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Benetton on Dublin's Stephen's Green is being occupied this evening...

By people protesting the clothing giant’s failure to pay reparations for the 2013 Rana Plaza building disaster in Bangladesh.

Image: TheJournal.ie

PROTESTERS ARE OCCUPYING the Benetton store in Dublin’s St. Stephen’s Green shopping centre this evening.

The action is being taken in protest of Benetton’s failure to make good on the reparations due to the victims of 2013’s Rana Plaza building collapse in Bangladesh, the second anniversary of which is tomorrow.

Protesters Gerry Lydon and Aisling Butler spoke to TheJournal.ie at the scene, and said the aim of the protest was to remind Benetton that ‘it’s time to pay up’.

“They think they’re really good for playing the €1 million they have paid so far – there’s five times that amount due from them, we can’t forget that,” said Butler.

20150423_180547 Gerry Lydon and Aisling Butler

This just shows that you can protest peacefully without worrying about getting arrested,” says Lydon.

Every company involved in the Rana Plaza disaster have disgraced themselves, but at least the likes of Primark have actually paid up.

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The six protesters are planning to stay in until closing time of 9pm this evening. Apart from one garda who was on the scene when TheJournal.ie was present, the protest seemed to be a peaceful one.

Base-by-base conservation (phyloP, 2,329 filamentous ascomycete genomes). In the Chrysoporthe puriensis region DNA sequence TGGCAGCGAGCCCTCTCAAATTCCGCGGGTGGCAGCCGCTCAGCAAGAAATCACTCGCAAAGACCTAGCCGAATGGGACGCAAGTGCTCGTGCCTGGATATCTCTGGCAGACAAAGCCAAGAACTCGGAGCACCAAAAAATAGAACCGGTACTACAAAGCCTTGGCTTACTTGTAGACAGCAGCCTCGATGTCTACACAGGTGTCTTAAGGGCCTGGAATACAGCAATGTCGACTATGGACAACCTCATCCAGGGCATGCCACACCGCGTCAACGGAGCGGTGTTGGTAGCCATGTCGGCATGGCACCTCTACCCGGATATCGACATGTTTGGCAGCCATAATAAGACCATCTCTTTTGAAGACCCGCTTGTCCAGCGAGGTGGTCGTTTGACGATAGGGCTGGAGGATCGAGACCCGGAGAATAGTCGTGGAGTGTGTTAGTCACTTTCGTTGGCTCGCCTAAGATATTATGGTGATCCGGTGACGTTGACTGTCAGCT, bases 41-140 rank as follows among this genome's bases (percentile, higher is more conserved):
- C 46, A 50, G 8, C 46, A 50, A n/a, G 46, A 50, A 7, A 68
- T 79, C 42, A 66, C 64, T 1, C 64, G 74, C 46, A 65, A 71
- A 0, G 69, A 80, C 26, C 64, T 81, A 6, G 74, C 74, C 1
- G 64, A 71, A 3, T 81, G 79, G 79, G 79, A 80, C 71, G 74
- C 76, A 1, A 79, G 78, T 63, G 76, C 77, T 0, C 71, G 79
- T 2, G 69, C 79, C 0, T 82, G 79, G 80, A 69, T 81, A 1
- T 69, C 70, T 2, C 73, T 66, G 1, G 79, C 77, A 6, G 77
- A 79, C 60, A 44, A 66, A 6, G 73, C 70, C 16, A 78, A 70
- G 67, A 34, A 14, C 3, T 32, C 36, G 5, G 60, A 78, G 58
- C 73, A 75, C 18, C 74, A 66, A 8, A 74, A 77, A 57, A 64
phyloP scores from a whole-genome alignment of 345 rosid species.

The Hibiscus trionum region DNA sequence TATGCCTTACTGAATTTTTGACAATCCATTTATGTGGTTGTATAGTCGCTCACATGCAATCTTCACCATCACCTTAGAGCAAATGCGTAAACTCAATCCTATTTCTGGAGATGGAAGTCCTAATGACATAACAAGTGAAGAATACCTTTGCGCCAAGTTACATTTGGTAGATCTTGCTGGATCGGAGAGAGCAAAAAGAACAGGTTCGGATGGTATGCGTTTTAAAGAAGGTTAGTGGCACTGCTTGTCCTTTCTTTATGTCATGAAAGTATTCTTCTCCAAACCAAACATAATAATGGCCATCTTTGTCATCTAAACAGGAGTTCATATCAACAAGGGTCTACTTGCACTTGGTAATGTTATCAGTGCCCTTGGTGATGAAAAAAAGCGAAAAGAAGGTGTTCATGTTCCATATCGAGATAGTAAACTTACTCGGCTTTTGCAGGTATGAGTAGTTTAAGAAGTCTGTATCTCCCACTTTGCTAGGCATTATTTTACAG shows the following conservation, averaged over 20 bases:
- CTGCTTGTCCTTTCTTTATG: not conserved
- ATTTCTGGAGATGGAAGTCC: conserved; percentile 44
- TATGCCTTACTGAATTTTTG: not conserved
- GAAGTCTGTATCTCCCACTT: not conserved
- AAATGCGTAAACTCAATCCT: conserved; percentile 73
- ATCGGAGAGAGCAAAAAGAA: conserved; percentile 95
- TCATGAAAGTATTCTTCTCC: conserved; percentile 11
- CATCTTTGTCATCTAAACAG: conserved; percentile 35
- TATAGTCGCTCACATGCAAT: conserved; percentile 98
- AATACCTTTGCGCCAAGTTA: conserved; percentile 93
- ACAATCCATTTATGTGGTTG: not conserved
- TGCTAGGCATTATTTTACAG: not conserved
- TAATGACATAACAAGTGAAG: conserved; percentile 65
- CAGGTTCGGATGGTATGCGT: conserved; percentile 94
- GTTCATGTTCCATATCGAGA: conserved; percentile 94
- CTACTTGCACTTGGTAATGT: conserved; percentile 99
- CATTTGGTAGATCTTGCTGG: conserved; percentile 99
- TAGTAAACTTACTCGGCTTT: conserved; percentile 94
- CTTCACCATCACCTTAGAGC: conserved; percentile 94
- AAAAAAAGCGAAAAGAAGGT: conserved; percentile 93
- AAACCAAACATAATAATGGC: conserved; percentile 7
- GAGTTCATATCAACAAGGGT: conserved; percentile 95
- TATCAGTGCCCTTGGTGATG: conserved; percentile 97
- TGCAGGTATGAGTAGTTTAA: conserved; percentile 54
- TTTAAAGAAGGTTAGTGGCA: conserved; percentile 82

There’s 639 other protests going on around the world today in protest of Benetton’s failure to pay the full compensation due, although only the one in Ireland.

Bangladesh Faulty Factories Rescue workers comb the rubble following the 2013 Rana Plaza disaster in Bangladesh Source: Kevin Frayer/PA

1,129 people died when the Rana Plaza building collapsed in Bangladesh on 24 April, 2013, with approximately a further 2,500 people injured, many severely.

It is seen as the worst clothing manufacture accident in history, as well as the deadliest structural failure of a building in modern times.

Read: “Pay up!” … Clothing companies under pressure over compensation for Rana Plaza victims

Read: One year on, Rana Plaza survivors can’t return to work

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